Where are the "new graphics acceleration options for virtualized environments"?
Your article promises new graphics acceleration options to replace Remotefx. Where are they? Discrete Device Assignment is not an option for us as the hardware needed to run this is in excess of $20,000 per server and then there are additional per user licensing costs on top of that from the GPU vendor. We were successfully running hyper-v vms with remote desktop session host on Server 2016 and they were running RemoteFX. Now we have Server 2019 and you have deprecated RemoteFX without providing any valid solutions or replacements. We need a work around so we can run RemoteFX on Server 2019 and on our RDSH vms. Please advise.
I am not happy with Microsoft's decision to move away from RemoteFX. I still run Virtual Machines that require graphics acceleration. DDA forces us to upgrade our already modern graphics cards and is more difficult to set up. I will not upgrade my infrastructure just to be able to have a niche tool that is absolutely necessary for my infrastructure. I might look into an open source alternative or switch to physical machines for my remote graphical infrastructure. Sounds backwards right? That's what Microsoft is these days. Backwards. Backwards with technology.
I have hundreds of on premise VDI's built around Hyper-V servers with thin clients running RDP utilizing RemoteFX. I was a complete devastated to learn that Microsoft was suddenly forcing all users to abandon RemoteFX in one of the recent Windows updates. And even more so to read that it cannot be used past Feb 2021, see Microsoft's link below. This is the biggest bait and switch I have ever seen.
Perhaps Microsoft cannot find a way to use RemoteFX in their hosted Azure solutions but, I don't see the need for all of the loyal longstanding Hyper-V customer to have to suffer and look for some outrageous overpriced DDA solution as an alternative.
I guess that's what happens when the loyal small to medium businesses that no longer matter to the bottom line.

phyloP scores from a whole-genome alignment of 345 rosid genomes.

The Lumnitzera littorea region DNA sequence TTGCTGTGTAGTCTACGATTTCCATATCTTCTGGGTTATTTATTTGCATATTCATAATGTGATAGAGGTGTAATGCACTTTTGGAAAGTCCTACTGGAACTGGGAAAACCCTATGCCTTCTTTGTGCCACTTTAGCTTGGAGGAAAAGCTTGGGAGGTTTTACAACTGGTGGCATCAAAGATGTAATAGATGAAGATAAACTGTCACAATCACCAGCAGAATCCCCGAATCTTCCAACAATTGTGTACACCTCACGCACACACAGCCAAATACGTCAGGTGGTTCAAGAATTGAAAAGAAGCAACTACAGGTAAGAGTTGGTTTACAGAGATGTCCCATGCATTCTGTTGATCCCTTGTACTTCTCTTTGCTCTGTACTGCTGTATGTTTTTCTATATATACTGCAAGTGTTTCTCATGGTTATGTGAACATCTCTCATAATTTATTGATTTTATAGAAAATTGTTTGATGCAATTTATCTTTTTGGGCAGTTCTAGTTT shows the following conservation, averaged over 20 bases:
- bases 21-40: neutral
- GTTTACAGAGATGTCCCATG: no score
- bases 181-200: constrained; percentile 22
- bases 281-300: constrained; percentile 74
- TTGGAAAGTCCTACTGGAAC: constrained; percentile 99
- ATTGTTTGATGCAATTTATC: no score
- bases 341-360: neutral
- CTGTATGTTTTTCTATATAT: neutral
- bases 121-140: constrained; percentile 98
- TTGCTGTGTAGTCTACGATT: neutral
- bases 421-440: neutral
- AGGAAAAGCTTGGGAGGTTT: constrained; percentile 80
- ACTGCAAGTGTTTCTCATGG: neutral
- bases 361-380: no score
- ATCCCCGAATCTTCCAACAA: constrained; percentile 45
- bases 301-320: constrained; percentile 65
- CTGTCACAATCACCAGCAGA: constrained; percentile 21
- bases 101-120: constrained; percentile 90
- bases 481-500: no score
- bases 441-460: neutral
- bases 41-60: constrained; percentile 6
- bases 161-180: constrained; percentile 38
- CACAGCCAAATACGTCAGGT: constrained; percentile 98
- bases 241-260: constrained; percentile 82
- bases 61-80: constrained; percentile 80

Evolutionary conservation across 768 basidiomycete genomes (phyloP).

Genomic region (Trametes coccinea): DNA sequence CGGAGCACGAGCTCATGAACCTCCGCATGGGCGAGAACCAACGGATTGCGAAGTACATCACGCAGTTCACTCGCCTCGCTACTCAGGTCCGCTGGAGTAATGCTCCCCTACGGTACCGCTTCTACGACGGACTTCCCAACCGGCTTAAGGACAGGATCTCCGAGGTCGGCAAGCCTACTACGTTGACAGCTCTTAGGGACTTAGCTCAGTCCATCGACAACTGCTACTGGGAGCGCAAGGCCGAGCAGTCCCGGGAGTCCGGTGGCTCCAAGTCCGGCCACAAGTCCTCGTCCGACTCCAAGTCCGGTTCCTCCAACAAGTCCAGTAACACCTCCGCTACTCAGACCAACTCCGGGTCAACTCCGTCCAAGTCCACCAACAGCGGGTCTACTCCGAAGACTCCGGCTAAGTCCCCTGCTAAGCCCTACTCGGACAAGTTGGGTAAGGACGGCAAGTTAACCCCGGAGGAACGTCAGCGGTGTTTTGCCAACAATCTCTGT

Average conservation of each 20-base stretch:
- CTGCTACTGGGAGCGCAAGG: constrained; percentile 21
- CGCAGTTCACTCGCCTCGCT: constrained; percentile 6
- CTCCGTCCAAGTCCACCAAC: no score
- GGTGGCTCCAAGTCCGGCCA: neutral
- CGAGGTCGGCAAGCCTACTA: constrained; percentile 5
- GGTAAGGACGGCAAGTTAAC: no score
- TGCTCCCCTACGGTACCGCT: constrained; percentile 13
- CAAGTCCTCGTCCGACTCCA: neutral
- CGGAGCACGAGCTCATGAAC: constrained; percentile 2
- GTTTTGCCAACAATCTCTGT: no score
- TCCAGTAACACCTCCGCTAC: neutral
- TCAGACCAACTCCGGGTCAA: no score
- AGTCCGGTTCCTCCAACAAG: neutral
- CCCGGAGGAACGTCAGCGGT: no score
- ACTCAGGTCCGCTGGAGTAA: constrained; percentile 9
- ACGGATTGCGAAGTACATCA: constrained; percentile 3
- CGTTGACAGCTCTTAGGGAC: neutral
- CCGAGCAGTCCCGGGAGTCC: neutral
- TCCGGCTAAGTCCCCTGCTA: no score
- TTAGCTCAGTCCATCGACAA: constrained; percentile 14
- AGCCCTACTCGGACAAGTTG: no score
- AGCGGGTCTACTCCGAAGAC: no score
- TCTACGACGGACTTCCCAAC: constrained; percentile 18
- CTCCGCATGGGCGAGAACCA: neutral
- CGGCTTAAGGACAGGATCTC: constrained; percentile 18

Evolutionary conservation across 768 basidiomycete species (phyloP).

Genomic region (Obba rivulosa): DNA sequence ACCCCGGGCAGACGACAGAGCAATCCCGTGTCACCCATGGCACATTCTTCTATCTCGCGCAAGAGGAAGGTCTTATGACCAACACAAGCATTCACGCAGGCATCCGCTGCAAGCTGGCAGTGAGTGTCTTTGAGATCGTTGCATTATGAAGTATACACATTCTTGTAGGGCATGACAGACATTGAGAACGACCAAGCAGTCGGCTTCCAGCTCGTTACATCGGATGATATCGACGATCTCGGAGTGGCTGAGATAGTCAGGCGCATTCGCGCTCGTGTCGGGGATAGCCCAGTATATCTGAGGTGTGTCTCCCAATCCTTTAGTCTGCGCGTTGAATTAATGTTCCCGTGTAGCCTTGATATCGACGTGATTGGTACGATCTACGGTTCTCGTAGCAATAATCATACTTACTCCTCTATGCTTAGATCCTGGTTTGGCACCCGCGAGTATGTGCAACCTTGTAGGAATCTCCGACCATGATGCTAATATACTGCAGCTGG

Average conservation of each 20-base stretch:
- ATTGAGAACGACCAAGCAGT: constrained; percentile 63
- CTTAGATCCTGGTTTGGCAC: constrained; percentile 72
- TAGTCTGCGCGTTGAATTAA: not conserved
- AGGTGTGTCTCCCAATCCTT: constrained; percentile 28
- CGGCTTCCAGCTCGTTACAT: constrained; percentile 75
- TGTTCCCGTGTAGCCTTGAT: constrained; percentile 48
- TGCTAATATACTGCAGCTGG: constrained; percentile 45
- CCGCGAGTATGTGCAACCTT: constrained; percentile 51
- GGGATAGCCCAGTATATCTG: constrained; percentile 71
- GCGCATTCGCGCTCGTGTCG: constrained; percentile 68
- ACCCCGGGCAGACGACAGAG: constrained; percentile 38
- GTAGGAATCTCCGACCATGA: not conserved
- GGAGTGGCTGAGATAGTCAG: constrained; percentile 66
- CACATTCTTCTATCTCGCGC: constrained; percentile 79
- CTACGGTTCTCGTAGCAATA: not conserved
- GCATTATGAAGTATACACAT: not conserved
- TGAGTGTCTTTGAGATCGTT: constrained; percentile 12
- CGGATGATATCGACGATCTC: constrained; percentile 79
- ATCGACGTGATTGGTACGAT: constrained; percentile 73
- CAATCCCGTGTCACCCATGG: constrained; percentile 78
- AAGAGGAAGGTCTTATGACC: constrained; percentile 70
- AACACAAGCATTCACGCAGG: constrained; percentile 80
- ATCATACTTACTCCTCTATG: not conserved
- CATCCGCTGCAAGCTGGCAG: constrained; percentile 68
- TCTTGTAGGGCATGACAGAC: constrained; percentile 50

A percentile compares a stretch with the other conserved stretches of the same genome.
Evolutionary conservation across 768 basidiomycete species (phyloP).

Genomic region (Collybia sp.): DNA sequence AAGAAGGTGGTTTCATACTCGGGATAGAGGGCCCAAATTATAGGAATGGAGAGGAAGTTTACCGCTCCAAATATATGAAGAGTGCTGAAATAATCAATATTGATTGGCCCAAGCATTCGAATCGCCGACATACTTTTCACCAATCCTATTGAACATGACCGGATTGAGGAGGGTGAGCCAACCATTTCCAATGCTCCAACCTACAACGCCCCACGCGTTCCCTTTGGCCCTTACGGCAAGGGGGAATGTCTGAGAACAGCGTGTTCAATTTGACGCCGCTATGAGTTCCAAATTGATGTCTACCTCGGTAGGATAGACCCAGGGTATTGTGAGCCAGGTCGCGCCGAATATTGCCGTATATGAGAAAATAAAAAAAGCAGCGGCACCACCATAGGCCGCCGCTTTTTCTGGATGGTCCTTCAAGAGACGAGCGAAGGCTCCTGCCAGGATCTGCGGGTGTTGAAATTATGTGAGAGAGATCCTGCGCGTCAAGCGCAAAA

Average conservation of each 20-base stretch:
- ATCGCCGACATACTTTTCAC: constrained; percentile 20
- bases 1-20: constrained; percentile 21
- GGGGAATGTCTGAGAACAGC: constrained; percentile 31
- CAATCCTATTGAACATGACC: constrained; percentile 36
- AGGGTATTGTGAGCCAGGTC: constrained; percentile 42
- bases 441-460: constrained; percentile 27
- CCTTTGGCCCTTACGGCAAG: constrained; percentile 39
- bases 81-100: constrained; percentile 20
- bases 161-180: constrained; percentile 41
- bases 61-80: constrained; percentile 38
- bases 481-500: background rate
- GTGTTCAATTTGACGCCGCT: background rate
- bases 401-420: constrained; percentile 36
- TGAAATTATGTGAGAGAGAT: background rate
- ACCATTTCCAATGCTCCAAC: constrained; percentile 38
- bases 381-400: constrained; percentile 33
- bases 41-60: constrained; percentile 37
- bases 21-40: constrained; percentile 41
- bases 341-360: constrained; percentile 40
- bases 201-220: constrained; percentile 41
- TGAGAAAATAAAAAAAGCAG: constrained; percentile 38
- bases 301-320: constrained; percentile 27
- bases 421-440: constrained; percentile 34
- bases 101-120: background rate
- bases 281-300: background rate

Current availbility is only for DDA, here is good comparison on those: https://docs.microsoft.com/en-us/windows-server/virtualization/hyper-v/plan/plan-for-gpu-acceleration-in-windows-server
Of course, you can still run Windows Server 2016, it is supported until 2025.
The new option might be GPU-Partititioning (GPU-P) - while the technology is there and used in Azure/Windows Virtual Desktop, there is no official support in WS2019 right now (though some components are shipped).
See this blog for some good summary referring the Windows Server summit session on that: https://www.brianmadden.com/opinion/RemoteFX-vGPU-put-out-to-pasture-as-Microsoft-RDP-grows-up
Also note that graphics acceleration capabilities are available without the need to invest in server hardware and no GPU-vendor specific licensing costs in Windows Virtual Desktop on Azure - and in fact GPU-P (with the new NVv4 VM types)
We have to do this on premise for a client with sensitive data. We cannot use WVD. Microsoft promised that they "We're developing new graphics acceleration options for virtualized environments." Where is this new option for Server 2019 without spending $50,000 for a server with GPU?
As mentioned before, what has been developed so far is in WVD and not yet available for WS2019. As far as I know no specific ETA was promised and also no specific price range for a future solution. What stops you from using WS2016 since you obviously do want to stick the old RemoteFX vGPU feature?